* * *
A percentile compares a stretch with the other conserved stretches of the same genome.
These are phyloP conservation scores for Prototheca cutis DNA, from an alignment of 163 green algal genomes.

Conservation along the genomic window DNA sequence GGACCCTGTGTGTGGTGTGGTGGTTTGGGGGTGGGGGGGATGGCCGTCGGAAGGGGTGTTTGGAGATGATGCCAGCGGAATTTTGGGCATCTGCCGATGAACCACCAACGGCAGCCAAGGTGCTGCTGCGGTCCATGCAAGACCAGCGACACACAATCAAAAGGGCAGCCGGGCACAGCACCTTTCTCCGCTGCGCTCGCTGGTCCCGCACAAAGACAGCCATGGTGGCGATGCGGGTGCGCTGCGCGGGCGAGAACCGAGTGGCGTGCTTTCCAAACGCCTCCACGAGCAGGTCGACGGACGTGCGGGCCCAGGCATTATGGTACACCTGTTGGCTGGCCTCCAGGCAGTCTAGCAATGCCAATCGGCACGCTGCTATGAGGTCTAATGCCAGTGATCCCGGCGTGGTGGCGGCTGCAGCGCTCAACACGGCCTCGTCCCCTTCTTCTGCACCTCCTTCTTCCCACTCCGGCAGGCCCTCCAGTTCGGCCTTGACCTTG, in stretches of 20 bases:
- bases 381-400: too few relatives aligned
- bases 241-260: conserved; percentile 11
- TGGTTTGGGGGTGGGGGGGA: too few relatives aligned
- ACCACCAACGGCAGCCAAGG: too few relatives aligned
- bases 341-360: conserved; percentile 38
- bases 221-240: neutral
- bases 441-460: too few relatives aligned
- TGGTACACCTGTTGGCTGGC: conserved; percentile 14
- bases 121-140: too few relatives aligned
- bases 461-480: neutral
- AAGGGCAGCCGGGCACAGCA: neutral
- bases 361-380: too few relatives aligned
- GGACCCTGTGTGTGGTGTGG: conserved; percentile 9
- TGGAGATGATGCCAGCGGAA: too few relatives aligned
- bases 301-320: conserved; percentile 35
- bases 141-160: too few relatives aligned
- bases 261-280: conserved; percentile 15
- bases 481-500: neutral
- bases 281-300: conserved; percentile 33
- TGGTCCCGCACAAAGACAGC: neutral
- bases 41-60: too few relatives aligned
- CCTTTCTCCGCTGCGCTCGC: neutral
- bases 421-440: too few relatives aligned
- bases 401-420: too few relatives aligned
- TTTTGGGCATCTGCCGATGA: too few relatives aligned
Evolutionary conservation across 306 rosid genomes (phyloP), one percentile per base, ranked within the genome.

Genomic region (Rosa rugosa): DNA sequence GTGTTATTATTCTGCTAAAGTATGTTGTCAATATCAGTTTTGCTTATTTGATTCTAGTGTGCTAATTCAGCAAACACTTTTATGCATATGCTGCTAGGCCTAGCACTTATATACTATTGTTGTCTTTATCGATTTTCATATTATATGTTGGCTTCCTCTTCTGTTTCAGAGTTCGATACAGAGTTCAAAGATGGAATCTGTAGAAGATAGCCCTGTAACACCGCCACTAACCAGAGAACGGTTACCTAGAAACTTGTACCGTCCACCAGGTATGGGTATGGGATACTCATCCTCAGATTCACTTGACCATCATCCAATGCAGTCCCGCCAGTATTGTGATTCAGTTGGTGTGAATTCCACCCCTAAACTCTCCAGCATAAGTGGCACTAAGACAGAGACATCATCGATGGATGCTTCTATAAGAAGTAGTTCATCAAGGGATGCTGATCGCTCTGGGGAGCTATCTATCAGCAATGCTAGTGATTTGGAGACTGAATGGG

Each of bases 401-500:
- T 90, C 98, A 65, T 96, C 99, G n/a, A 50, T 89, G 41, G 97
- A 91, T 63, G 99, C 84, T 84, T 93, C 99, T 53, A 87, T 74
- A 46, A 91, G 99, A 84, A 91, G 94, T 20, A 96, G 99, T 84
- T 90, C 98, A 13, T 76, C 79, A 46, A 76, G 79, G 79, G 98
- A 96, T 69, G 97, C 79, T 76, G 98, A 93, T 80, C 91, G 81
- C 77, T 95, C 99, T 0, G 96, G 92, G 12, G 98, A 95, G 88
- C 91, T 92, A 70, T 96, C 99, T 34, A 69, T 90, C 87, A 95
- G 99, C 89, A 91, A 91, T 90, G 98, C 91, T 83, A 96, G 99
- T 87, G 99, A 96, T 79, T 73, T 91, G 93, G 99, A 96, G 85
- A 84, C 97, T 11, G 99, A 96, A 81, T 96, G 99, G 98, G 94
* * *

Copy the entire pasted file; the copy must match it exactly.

A percentile compares a stretch with the other conserved stretches of the same genome.
These are phyloP conservation scores for Prototheca cutis DNA, from an alignment of 163 green algal genomes.

Conservation along the genomic window DNA sequence GGACCCTGTGTGTGGTGTGGTGGTTTGGGGGTGGGGGGGATGGCCGTCGGAAGGGGTGTTTGGAGATGATGCCAGCGGAATTTTGGGCATCTGCCGATGAACCACCAACGGCAGCCAAGGTGCTGCTGCGGTCCATGCAAGACCAGCGACACACAATCAAAAGGGCAGCCGGGCACAGCACCTTTCTCCGCTGCGCTCGCTGGTCCCGCACAAAGACAGCCATGGTGGCGATGCGGGTGCGCTGCGCGGGCGAGAACCGAGTGGCGTGCTTTCCAAACGCCTCCACGAGCAGGTCGACGGACGTGCGGGCCCAGGCATTATGGTACACCTGTTGGCTGGCCTCCAGGCAGTCTAGCAATGCCAATCGGCACGCTGCTATGAGGTCTAATGCCAGTGATCCCGGCGTGGTGGCGGCTGCAGCGCTCAACACGGCCTCGTCCCCTTCTTCTGCACCTCCTTCTTCCCACTCCGGCAGGCCCTCCAGTTCGGCCTTGACCTTG, in stretches of 20 bases:
- bases 381-400: too few relatives aligned
- bases 241-260: conserved; percentile 11
- TGGTTTGGGGGTGGGGGGGA: too few relatives aligned
- ACCACCAACGGCAGCCAAGG: too few relatives aligned
- bases 341-360: conserved; percentile 38
- bases 221-240: neutral
- bases 441-460: too few relatives aligned
- TGGTACACCTGTTGGCTGGC: conserved; percentile 14
- bases 121-140: too few relatives aligned
- bases 461-480: neutral
- AAGGGCAGCCGGGCACAGCA: neutral
- bases 361-380: too few relatives aligned
- GGACCCTGTGTGTGGTGTGG: conserved; percentile 9
- TGGAGATGATGCCAGCGGAA: too few relatives aligned
- bases 301-320: conserved; percentile 35
- bases 141-160: too few relatives aligned
- bases 261-280: conserved; percentile 15
- bases 481-500: neutral
- bases 281-300: conserved; percentile 33
- TGGTCCCGCACAAAGACAGC: neutral
- bases 41-60: too few relatives aligned
- CCTTTCTCCGCTGCGCTCGC: neutral
- bases 421-440: too few relatives aligned
- bases 401-420: too few relatives aligned
- TTTTGGGCATCTGCCGATGA: too few relatives aligned
Evolutionary conservation across 306 rosid genomes (phyloP), one percentile per base, ranked within the genome.

Genomic region (Rosa rugosa): DNA sequence GTGTTATTATTCTGCTAAAGTATGTTGTCAATATCAGTTTTGCTTATTTGATTCTAGTGTGCTAATTCAGCAAACACTTTTATGCATATGCTGCTAGGCCTAGCACTTATATACTATTGTTGTCTTTATCGATTTTCATATTATATGTTGGCTTCCTCTTCTGTTTCAGAGTTCGATACAGAGTTCAAAGATGGAATCTGTAGAAGATAGCCCTGTAACACCGCCACTAACCAGAGAACGGTTACCTAGAAACTTGTACCGTCCACCAGGTATGGGTATGGGATACTCATCCTCAGATTCACTTGACCATCATCCAATGCAGTCCCGCCAGTATTGTGATTCAGTTGGTGTGAATTCCACCCCTAAACTCTCCAGCATAAGTGGCACTAAGACAGAGACATCATCGATGGATGCTTCTATAAGAAGTAGTTCATCAAGGGATGCTGATCGCTCTGGGGAGCTATCTATCAGCAATGCTAGTGATTTGGAGACTGAATGGG

Each of bases 401-500:
- T 90, C 98, A 65, T 96, C 99, G n/a, A 50, T 89, G 41, G 97
- A 91, T 63, G 99, C 84, T 84, T 93, C 99, T 53, A 87, T 74
- A 46, A 91, G 99, A 84, A 91, G 94, T 20, A 96, G 99, T 84
- T 90, C 98, A 13, T 76, C 79, A 46, A 76, G 79, G 79, G 98
- A 96, T 69, G 97, C 79, T 76, G 98, A 93, T 80, C 91, G 81
- C 77, T 95, C 99, T 0, G 96, G 92, G 12, G 98, A 95, G 88
- C 91, T 92, A 70, T 96, C 99, T 34, A 69, T 90, C 87, A 95
- G 99, C 89, A 91, A 91, T 90, G 98, C 91, T 83, A 96, G 99
- T 87, G 99, A 96, T 79, T 73, T 91, G 93, G 99, A 96, G 85
- A 84, C 97, T 11, G 99, A 96, A 81, T 96, G 99, G 98, G 94